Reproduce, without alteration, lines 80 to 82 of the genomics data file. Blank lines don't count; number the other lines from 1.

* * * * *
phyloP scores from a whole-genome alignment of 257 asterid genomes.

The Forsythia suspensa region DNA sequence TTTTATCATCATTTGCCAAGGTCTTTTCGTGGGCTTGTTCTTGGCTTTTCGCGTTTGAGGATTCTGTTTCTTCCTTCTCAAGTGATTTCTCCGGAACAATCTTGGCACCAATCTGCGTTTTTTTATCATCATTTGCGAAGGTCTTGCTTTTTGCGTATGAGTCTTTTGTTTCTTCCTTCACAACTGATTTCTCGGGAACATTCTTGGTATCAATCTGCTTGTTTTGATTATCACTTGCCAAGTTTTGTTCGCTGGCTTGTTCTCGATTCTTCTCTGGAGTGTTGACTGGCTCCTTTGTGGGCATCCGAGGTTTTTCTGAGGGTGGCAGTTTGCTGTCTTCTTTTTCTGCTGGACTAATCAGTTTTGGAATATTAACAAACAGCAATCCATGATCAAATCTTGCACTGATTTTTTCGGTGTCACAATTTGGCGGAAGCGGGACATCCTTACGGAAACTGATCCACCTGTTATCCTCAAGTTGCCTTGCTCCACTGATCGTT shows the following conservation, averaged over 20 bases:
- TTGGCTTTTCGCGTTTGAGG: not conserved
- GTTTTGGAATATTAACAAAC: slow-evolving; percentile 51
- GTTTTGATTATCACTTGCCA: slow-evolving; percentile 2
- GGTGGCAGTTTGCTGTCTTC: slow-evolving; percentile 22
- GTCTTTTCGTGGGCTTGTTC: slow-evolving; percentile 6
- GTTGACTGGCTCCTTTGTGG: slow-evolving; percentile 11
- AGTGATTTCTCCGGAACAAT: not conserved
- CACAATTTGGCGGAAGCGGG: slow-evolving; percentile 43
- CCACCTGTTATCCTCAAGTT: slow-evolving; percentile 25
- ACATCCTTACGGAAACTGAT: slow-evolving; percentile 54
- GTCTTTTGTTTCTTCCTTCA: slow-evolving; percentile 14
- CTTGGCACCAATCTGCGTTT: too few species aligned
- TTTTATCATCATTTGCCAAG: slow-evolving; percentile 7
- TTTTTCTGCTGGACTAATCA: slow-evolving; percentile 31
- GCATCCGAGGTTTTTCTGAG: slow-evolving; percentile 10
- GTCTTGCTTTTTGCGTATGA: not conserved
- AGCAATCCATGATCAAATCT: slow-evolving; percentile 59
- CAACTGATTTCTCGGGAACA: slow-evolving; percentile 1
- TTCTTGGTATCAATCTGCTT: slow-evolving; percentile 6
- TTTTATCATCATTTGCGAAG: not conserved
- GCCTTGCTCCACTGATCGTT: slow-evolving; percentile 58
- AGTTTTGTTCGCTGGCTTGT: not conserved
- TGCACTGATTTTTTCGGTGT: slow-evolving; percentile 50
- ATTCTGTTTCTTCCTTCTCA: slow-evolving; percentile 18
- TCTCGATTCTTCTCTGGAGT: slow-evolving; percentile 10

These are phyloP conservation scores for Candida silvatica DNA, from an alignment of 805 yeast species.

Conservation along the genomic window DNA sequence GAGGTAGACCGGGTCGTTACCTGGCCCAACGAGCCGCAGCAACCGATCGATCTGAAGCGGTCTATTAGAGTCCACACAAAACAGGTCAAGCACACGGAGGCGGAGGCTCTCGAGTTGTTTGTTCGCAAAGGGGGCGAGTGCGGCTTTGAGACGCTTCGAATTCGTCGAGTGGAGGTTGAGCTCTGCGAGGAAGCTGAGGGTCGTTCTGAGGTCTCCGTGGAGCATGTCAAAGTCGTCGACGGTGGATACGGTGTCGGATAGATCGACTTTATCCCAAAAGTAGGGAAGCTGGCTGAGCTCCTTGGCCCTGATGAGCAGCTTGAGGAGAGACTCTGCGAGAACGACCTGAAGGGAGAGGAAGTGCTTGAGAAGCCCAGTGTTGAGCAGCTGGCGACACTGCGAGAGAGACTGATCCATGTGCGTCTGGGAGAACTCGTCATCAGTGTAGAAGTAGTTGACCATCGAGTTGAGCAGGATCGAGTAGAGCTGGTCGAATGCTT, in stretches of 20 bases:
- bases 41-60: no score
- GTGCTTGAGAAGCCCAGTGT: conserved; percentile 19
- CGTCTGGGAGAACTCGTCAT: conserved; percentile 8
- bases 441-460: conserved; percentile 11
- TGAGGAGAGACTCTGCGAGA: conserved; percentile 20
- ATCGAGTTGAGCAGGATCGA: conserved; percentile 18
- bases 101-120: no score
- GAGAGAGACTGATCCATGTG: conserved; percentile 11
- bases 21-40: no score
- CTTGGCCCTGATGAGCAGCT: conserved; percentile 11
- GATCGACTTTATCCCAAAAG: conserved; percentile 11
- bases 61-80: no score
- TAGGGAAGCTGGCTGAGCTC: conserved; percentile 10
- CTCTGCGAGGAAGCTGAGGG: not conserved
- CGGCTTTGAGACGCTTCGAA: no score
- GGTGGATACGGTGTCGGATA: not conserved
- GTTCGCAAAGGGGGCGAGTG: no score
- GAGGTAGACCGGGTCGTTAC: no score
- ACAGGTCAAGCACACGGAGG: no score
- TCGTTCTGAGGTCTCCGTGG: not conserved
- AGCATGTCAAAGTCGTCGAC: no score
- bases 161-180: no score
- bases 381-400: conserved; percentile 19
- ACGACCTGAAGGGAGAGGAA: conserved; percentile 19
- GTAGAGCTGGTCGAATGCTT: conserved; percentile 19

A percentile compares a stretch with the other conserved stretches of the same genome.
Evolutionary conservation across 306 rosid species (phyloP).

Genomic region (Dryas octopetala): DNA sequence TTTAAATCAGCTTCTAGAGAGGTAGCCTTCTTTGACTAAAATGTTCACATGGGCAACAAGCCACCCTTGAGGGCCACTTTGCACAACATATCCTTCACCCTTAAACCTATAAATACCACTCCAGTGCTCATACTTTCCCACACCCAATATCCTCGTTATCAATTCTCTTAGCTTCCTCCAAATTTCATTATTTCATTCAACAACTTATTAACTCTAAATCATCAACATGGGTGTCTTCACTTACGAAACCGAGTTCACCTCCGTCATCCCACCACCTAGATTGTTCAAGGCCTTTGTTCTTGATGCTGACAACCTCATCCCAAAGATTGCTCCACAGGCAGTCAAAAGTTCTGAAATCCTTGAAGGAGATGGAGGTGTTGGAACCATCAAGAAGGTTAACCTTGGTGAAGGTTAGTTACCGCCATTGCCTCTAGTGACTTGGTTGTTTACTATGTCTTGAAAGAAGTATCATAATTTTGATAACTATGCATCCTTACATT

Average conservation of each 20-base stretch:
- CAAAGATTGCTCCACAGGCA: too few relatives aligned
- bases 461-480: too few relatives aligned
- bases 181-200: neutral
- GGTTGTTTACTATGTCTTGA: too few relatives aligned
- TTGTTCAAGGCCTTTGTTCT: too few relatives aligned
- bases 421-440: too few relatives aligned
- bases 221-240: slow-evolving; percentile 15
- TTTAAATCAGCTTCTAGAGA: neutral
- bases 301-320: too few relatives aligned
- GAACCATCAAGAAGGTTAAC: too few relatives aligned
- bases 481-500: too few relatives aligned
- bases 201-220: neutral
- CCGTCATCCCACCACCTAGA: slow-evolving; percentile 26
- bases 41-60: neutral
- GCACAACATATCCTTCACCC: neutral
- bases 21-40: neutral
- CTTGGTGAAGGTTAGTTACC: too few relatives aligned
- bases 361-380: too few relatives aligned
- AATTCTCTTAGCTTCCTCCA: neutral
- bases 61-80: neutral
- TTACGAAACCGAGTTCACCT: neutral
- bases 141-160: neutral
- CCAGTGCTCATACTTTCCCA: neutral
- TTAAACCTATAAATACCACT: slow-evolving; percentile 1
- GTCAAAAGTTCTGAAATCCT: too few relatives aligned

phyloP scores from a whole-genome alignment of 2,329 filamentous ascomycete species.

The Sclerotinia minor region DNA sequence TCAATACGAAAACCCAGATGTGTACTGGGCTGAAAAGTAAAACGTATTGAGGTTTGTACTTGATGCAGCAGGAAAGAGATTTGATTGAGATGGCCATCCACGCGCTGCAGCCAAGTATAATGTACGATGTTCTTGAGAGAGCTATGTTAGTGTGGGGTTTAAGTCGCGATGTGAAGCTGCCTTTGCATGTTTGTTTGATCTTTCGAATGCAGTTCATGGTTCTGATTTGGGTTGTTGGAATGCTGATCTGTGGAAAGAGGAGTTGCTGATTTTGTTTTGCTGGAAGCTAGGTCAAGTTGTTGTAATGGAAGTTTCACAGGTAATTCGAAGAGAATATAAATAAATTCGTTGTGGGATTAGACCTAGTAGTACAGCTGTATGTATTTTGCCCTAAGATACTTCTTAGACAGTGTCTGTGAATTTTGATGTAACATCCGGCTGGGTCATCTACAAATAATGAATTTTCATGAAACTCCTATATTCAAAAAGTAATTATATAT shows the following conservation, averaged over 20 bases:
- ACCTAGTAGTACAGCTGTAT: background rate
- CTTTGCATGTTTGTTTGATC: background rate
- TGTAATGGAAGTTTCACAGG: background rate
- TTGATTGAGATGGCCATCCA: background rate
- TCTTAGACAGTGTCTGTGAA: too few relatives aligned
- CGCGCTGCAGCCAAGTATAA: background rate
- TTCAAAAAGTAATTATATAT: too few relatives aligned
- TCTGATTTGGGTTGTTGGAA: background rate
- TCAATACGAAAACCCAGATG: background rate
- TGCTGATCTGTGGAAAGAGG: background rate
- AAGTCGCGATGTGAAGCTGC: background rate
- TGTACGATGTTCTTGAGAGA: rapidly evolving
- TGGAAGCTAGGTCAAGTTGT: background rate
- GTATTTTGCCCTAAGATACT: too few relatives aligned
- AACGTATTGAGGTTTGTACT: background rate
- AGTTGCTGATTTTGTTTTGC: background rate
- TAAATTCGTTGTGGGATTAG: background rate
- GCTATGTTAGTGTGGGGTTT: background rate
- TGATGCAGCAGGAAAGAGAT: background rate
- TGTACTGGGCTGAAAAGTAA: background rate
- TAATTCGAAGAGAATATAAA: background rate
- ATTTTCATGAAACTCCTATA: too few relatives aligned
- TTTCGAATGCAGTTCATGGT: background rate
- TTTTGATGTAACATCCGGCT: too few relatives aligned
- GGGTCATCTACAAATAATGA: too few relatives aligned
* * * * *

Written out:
- bases 141-160: neutral
- CCAGTGCTCATACTTTCCCA: neutral
- TTAAACCTATAAATACCACT: slow-evolving; percentile 1